I gave up using a dedicated e-reader well over a year ago. I was fond enough of my original Kindle, but when I “upgraded” to a Kindle Touch a couple of years later, I just couldn’t get comfortable with it. On the other hand, I was quickly coming to love using the iPad I bought for myself with some Christmas money (on December 26, 2011) for many things, including reading. It turned out that I […]

Some Uncensored Thoughts on Censorship

Some Uncensored Thoughts on Censorship

I didn’t plan my September reading well enough to have a book lined up for Banned Books Week 2013, which begins on Monday, and I didn’t plan this week well enough to put together an original piece on censorship for Sheila’s annual Banned Books Week event. She’s holding it a week in advance due to a schedule conflict, and calling it “Reading to Beat the Banned.” But I’ve written about this before, and my feelings […]

Notes on This Year’s Reading (which is not finished yet!)

Notes on This Year’s Reading (which is not finished yet!)

This isn’t an official “Year in Review” post, because I feel like it’s still a little early for me to go there, but it is a bit of a rehearsal for it. I haven’t done much in the way of taking stock this year, so I feel a need to get my bearings. Part of that need comes from a sense that, particularly for the last few months, I haven’t done much bloggish, period. This was […]

Independent Thinking, Part 2: Indie Authors & the Indie Reviewer

Independent Thinking, Part 2: Indie Authors & the Indie Reviewer

My participation in Creative Alliance ’12 prompted much consideration of my approach to my online life. As a book blogger, that life clearly includes books and authors…but it hasn’t included many from the swelling ranks of the “non-traditionally published.” This is the last of this month’s posts on “indie authors.” All opinions expressed here are my own, although some may be supported with links to related posts elsewhere. Yesterday’s thoughts pondered why more authors are publishing independently. […]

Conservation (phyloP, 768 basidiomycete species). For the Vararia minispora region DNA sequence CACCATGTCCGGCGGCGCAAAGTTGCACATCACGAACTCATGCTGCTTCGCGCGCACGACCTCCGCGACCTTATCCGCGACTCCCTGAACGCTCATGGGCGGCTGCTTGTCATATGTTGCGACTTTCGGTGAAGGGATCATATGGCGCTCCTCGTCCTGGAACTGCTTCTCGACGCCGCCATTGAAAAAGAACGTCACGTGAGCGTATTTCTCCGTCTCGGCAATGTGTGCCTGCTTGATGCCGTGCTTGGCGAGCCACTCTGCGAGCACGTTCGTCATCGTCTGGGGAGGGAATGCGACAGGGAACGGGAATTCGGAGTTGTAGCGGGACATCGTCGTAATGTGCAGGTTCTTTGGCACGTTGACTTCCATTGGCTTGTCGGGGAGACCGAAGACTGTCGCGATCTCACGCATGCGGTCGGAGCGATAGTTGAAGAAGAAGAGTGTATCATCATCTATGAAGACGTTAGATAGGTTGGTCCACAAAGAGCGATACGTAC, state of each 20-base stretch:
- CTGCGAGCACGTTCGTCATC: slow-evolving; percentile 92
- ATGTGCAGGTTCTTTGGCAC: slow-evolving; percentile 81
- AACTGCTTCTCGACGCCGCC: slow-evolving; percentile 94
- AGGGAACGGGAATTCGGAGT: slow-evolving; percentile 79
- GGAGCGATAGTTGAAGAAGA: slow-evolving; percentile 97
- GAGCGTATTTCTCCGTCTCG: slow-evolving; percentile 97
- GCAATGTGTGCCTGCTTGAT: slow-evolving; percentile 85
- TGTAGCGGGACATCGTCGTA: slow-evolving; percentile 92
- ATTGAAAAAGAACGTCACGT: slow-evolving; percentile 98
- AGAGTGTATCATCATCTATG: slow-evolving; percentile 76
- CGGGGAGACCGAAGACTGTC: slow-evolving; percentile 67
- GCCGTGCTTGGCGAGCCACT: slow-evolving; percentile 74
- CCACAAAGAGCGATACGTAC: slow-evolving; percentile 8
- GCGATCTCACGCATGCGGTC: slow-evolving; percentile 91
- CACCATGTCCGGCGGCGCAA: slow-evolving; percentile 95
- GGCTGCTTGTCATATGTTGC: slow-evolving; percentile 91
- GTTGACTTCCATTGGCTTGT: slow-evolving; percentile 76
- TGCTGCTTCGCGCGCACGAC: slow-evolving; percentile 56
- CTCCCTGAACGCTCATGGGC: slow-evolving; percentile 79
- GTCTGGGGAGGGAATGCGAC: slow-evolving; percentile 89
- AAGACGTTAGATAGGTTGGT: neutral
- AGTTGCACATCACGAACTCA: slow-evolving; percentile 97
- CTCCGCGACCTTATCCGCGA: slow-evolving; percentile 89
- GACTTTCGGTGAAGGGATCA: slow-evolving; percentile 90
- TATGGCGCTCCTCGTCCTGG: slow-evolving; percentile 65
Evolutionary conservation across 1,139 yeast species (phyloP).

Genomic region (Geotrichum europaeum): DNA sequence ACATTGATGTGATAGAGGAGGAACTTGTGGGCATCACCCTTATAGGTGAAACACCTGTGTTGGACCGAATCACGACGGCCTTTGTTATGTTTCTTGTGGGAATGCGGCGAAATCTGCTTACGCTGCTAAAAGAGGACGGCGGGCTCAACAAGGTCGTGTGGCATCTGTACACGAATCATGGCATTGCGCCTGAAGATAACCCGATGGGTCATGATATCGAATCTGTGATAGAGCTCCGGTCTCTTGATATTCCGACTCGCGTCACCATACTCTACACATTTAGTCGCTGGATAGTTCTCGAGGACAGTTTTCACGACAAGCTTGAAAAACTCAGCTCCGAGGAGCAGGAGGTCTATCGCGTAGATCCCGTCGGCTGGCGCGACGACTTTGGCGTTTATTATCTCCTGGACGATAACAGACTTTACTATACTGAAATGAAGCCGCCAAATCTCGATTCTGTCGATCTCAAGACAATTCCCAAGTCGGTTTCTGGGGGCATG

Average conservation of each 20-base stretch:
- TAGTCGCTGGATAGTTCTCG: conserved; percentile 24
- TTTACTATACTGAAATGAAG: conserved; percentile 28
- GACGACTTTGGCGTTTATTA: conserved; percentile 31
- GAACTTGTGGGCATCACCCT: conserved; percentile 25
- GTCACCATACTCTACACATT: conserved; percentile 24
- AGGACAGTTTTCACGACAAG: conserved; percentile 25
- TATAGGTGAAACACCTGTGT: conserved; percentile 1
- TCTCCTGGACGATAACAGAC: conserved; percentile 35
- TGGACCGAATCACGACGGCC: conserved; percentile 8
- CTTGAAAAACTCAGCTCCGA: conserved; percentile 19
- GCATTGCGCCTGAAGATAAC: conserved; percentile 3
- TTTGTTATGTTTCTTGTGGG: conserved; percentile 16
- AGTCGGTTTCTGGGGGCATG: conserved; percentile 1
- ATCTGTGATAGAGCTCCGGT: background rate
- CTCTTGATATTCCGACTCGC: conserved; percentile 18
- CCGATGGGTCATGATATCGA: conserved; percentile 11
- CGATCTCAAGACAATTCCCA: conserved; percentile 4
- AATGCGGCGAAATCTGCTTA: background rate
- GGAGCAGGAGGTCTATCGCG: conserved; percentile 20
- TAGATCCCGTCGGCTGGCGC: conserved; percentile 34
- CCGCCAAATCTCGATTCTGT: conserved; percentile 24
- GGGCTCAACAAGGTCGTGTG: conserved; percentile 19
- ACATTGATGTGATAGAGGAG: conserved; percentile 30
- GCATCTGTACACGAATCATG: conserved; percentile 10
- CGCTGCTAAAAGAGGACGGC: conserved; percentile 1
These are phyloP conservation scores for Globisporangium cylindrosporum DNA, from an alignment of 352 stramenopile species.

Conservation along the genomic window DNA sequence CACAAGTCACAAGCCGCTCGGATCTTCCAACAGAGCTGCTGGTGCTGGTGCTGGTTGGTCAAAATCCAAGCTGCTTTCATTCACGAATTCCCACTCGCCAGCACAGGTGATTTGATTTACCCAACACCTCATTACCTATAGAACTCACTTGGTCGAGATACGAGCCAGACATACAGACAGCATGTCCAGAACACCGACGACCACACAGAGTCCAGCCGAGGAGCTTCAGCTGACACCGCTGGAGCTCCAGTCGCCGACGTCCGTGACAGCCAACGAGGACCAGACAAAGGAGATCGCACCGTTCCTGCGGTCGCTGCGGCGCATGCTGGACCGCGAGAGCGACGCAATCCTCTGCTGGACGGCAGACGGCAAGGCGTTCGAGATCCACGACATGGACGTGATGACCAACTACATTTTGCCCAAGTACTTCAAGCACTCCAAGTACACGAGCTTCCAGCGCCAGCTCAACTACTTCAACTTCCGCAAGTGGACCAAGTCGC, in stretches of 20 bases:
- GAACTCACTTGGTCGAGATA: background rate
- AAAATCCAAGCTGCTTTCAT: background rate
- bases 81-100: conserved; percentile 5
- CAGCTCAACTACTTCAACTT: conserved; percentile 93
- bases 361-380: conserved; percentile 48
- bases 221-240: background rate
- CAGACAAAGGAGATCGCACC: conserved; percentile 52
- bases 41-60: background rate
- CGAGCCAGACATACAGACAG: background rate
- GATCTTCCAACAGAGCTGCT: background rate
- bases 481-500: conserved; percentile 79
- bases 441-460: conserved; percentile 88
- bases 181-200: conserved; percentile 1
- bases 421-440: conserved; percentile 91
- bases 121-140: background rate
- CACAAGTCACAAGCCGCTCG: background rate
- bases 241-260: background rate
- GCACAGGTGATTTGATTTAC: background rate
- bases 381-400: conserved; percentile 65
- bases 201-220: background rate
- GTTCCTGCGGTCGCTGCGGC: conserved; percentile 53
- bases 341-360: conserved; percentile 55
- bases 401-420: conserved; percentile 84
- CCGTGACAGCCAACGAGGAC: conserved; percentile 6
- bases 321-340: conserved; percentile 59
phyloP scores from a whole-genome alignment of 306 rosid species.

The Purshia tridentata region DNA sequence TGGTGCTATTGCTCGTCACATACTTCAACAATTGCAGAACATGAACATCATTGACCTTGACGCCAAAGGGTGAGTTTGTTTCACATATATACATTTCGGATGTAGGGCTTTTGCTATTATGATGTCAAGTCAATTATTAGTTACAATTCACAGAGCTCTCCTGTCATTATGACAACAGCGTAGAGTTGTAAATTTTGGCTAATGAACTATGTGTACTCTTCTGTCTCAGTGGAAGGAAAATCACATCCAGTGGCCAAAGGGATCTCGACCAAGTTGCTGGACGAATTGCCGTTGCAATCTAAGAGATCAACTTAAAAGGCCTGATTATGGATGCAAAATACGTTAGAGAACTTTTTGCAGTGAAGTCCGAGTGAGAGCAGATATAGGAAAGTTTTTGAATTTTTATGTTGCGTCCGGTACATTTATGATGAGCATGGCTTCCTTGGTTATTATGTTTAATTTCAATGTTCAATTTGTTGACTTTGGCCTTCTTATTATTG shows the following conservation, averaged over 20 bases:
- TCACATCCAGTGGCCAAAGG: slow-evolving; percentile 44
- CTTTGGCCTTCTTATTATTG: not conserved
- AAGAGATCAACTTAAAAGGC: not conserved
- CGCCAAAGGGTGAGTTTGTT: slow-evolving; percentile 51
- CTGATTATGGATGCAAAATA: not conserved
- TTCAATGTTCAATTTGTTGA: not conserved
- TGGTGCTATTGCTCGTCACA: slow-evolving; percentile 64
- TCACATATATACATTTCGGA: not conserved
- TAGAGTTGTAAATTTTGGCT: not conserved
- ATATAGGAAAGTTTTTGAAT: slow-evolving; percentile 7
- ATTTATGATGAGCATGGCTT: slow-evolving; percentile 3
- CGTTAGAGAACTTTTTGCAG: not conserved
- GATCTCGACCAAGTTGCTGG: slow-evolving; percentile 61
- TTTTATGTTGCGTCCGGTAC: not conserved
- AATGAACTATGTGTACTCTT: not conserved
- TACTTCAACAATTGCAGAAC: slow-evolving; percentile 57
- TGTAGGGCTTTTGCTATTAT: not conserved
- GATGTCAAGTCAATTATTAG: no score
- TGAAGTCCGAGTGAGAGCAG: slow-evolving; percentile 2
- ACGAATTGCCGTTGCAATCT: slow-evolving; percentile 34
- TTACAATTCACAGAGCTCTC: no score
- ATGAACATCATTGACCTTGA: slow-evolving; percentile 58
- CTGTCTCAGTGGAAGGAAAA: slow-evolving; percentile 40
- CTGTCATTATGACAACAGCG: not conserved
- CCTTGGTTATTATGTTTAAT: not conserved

Independent Thinking, Part 1: Changing Times for Authors, or “Why DIY?”

Independent Thinking, Part 1: Changing Times for Authors, or “Why DIY?”

My participation in Creative Alliance ’12 prompted much consideration of my approach to my online life. As a book blogger, that life clearly includes books and authors…but it hasn’t included many from the swelling ranks of the “non-traditionally published.” This is the third of this month’s posts on “indie authors.” All opinions expressed here are my own, although some may be supported with links to related posts elsewhere. I don’t usually think of it in […]

Sunday Salon: Seriously, Comedy is Hard

Sunday Salon: Seriously, Comedy is Hard

Last week, I completed my duties as a first-round nonfiction judge for the Shirley You Jest! Humor Book Awards and forwarded one contender on to the final round. The winners and runners-up (one of each, for fiction and nonfiction) will be announced on November 1, National Authors’ Day. After mulling it over with some degree of anxiety, I have decided that I won’t be posting reviews of any of the titles I considered. I know […]

Sunday Salon: Books–they’re good for what ails ya!

Sunday Salon: Books–they’re good for what ails ya!

I suspect that the idea that books can help us through challenging times in our lives is not exactly a revelation to most avid readers. We’re conditioned to turn to books in times of crisis–for the solace of familiar “comfort reads,” for information, for ideas that may shift (or strengthen) our perspectives. We’ve probably been practicing self-administered “bibliotherapy” for much of our lives, and we know it works: “As generations of book lovers will tell […]

Sunday Salon: Shaping Stories

Sunday Salon: Shaping Stories

“Facts don’t do what I want them to”  – “Crosseyed and Painless,” Talking Heads And so we shape them into something that does what we want. Some other lines from the same section of that song acknowledge that: “Facts all come with points of view” “Facts continue to change their shape” “Facts are nothing on the face of things” I’ve been thinking a lot about how we shape narratives lately – ever since my stint […]